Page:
Washtenaw Literacy's "World in a Basket" raises funds

International Literacy Day is September 8 -- a day that calls attention to the global issue of illiteracy. Sound like a problem for third-world countries? Think closer to home. In Washtenaw County -- renowned for world-class universities and hospitals, active art and cultural communities, and scholarly, progressive urban areas -- one in eight adult men and women have reading skills so rudimentary they can't complete a simple form ... or a job application.

"People are shocked to discover that 12% of Washtenaw County residents are functionally illiterate," says Chris Roberts, executive director of Washtenaw Literacy, a nonprofit organization that helps illiterate adults learn to read and write. "These are adults who can't read instructions on a bottle of medicine or a note from their child's teacher. Imagine the struggles of coping in a society that's increasingly knowledge-driven."

Indeed, she adds, illiteracy is a sure-fire path to increasing poverty and decreasing employability. Statistics compiled by the group show that 43% of people with the lowest literacy skills live in poverty and that illiteracy is a major barrier to employment for 47% of people receiving public assistance. Further, illiteracy is self-perpetuating: half the children born to illiterate parents will grow up to be illiterate adults.

"Although it may appear to be an individual problem, it impacts entire communities," Roberts says. Research has shown that illiteracy is a significant economic drain, as well as a leading cause of crime and higher healthcare costs. In fact, literacy skills are a stronger predictor of an individual's health status than age, income, job, education level or ethnicity

But there is some good news. Literacy programs, such as those run by Washtenaw Literacy, do work. The National Center for Family Literacy reports that one year in a basic literacy skills class results in a 25% increase in employment. A World Health Organization study found that the most effective way to promote children's health was to raise the literacy levels of their mothers. And a three-state study of prison recidivism found that inmates who participate in educational classes are less likely to be imprisoned again.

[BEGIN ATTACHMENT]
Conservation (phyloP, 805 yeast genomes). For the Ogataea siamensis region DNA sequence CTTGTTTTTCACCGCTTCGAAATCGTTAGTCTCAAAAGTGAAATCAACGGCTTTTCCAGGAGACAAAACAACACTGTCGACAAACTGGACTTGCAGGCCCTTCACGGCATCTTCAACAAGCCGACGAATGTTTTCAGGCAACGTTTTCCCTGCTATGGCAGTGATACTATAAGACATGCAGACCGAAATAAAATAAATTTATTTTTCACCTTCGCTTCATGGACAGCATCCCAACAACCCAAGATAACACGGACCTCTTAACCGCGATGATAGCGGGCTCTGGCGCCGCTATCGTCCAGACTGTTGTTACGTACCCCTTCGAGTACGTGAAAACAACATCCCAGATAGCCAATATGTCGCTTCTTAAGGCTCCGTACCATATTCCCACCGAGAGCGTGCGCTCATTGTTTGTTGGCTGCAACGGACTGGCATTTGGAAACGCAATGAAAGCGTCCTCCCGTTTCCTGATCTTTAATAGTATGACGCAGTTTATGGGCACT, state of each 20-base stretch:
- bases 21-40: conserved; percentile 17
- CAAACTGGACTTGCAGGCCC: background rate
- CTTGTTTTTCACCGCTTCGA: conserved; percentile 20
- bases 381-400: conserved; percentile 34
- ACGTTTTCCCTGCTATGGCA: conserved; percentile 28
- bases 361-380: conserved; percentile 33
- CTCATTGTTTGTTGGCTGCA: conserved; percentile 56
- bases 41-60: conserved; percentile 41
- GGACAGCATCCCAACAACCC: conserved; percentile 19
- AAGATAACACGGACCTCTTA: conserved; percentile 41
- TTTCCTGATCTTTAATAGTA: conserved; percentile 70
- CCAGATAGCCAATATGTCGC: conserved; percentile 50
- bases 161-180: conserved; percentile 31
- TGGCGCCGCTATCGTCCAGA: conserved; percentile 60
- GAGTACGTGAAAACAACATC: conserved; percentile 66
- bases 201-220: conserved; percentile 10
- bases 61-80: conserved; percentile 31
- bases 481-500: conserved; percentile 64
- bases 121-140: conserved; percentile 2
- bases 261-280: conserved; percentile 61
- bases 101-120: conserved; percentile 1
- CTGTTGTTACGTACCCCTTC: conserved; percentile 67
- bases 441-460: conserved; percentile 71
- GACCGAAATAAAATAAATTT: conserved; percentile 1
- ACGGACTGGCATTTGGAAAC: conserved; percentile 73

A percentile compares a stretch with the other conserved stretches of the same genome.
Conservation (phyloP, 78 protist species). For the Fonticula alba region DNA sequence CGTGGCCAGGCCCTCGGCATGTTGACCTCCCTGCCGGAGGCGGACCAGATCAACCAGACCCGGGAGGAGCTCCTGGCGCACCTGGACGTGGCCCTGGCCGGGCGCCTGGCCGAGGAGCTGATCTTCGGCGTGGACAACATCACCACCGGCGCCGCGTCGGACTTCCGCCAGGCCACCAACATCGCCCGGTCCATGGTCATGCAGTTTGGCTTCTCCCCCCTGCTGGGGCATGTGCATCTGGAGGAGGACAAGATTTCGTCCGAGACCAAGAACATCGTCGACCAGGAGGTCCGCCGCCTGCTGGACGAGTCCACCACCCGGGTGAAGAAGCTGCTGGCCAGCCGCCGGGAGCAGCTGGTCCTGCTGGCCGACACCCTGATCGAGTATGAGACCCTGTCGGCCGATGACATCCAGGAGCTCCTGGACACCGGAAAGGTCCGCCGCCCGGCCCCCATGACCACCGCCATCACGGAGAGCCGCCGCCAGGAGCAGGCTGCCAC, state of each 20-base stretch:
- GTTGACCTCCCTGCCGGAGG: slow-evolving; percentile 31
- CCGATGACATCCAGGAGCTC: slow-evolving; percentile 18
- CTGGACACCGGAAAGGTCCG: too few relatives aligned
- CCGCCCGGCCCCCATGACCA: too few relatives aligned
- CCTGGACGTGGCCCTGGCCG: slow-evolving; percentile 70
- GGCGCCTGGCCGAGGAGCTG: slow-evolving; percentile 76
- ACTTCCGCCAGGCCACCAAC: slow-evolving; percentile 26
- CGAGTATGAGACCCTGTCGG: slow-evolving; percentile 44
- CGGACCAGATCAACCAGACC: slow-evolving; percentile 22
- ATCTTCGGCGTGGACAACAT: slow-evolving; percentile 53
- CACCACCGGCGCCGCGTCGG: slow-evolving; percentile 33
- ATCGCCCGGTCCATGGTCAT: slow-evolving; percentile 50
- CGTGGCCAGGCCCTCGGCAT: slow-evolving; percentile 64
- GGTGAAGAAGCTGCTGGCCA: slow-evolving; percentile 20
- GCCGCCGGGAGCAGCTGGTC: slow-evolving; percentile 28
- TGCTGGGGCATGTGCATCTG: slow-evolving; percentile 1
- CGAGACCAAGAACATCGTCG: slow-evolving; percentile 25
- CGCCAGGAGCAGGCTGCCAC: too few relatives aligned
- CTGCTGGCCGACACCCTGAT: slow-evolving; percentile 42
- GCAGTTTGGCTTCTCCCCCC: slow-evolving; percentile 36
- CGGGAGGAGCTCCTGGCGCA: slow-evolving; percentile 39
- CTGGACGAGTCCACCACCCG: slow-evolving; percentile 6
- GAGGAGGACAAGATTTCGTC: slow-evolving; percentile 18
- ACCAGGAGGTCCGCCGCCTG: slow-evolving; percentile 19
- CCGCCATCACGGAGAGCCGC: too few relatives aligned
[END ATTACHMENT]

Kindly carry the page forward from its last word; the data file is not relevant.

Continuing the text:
Sadly, the need for literacy services far outpaces their availability, and the gap is growing. In a weakened economy, increased competition for jobs raises basic employment requirements. And as immigration rates rise, so does the demand for English instruction for new Americans.

"With more funding, we could serve so many more in need," says Roberts. "To us, $100 means a group tutoring session and $500 means a whole year of one-on-one tutoring. That's absolutely life-changing."

Washtenaw Literacy is meeting the funding challenge head-on with its annual "World in a Basket" fundraiser on October 3 in Washtenaw Community College's Morris Lawrence Building. A strolling dinner and auction -- where "baskets" of vacation packages, big screen TVs and other luxuries go to the highest bidder -- have attracted those looking to support an important cause in an entertaining setting for 10 years. The honorary host of this year's event will be Lloyd Carr, former University of Michigan head football coach.

Anyone looking to help improve literacy -- and the lives of 27,000 of their neighbors -- can do so through ticket purchases or donations of auction items. All proceeds from the event go to fund Washtenaw Literacy's programs ... programs that have a 90% learner success rate.

To learn more about Washtenaw Literacy's "World in a Basket," visit worldinabasket.blogspot.com.